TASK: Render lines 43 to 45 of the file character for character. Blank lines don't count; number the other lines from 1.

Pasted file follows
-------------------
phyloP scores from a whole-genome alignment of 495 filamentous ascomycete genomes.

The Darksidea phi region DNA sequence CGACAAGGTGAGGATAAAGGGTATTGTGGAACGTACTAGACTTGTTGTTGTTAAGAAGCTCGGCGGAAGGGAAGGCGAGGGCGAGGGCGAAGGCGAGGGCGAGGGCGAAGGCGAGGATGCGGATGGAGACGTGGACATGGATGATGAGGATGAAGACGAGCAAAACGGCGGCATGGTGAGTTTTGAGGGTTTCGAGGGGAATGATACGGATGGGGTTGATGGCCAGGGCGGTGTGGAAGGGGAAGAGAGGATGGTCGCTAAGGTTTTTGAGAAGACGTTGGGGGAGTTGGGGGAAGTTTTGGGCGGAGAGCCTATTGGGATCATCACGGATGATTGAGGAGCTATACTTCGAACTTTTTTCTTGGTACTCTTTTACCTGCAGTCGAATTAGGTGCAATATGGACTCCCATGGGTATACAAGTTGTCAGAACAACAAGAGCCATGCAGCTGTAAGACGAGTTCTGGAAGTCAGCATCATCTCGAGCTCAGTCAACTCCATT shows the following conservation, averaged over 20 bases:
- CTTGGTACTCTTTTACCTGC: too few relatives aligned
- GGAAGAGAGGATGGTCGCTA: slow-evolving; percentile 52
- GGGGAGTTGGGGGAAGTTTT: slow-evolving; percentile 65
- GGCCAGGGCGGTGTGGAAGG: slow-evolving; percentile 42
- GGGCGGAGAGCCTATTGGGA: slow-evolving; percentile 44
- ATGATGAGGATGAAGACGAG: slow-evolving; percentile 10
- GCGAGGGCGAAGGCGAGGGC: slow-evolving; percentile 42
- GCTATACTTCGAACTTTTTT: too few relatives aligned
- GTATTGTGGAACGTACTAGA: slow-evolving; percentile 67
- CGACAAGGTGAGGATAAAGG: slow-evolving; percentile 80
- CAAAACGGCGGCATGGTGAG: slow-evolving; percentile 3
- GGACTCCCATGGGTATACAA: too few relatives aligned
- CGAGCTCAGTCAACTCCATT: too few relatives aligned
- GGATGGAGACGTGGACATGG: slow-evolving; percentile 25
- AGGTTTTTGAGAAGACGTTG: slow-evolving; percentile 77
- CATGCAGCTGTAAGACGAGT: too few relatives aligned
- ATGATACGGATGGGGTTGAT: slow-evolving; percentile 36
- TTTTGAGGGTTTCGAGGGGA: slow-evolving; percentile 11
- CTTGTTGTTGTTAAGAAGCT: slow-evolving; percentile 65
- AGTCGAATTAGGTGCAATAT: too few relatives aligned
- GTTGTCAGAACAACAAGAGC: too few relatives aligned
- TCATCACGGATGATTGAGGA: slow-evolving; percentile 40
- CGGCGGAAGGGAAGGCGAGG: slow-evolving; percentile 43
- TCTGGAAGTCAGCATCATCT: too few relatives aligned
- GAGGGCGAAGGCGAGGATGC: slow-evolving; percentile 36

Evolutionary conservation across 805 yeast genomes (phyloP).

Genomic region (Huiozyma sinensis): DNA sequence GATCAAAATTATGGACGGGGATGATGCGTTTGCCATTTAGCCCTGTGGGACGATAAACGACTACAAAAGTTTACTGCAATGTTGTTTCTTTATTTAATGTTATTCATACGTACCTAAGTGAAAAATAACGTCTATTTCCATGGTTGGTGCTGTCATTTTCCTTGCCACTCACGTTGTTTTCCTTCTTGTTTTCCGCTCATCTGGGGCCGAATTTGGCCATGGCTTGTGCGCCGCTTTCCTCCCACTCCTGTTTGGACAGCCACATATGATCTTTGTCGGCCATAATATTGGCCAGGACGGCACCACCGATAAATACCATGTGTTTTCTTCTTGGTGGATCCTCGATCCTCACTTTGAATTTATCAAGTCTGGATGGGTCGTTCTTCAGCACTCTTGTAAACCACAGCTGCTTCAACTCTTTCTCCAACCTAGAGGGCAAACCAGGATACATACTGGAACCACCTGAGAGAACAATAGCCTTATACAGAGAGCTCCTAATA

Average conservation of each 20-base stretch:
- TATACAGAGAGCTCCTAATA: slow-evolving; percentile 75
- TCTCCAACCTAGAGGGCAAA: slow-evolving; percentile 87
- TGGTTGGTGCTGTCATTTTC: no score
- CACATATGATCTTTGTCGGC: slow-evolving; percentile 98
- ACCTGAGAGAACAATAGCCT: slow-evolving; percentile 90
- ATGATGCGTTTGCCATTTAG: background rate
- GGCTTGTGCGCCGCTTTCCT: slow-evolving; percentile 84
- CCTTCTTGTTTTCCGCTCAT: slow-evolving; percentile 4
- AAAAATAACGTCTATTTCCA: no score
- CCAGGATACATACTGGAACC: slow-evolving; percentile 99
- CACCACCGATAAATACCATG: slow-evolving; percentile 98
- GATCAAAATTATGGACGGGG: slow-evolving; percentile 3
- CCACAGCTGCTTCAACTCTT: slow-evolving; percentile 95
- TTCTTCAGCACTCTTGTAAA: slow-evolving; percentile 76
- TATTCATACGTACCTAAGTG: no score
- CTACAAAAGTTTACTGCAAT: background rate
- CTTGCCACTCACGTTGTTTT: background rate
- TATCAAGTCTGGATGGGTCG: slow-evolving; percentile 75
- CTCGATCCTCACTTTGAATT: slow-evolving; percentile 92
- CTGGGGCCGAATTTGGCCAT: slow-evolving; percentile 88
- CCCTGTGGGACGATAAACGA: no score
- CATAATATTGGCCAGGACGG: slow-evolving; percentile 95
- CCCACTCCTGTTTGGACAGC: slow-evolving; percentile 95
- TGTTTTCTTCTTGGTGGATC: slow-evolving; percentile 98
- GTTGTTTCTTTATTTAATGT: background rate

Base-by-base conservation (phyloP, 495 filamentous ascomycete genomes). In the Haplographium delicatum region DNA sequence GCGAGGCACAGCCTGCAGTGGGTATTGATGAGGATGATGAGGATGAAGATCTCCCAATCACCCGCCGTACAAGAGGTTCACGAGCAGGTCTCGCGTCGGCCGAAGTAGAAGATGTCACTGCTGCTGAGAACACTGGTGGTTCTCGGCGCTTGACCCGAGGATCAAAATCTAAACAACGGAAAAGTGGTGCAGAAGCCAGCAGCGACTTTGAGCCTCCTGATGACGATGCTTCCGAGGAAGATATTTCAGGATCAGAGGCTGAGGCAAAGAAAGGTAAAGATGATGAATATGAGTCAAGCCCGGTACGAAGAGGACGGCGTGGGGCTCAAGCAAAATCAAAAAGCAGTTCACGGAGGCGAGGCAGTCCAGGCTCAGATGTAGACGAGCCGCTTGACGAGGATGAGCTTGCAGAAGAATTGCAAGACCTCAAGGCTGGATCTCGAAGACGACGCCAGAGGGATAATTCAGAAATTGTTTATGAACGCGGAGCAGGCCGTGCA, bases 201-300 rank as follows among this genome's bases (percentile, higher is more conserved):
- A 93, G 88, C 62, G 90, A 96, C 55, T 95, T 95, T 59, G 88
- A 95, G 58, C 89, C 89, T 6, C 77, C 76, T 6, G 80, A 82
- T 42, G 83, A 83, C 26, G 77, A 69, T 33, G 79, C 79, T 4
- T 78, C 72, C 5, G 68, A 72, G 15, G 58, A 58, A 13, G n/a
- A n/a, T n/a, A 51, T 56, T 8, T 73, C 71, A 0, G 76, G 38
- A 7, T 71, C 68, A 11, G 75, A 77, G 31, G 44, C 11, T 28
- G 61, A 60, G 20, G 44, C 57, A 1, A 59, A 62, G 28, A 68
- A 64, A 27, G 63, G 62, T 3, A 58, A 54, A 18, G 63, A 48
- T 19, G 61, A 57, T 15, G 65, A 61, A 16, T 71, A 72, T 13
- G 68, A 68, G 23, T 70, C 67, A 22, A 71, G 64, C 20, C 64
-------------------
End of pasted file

- CCACAGCTGCTTCAACTCTT: slow-evolving; percentile 95
- TTCTTCAGCACTCTTGTAAA: slow-evolving; percentile 76
- TATTCATACGTACCTAAGTG: no score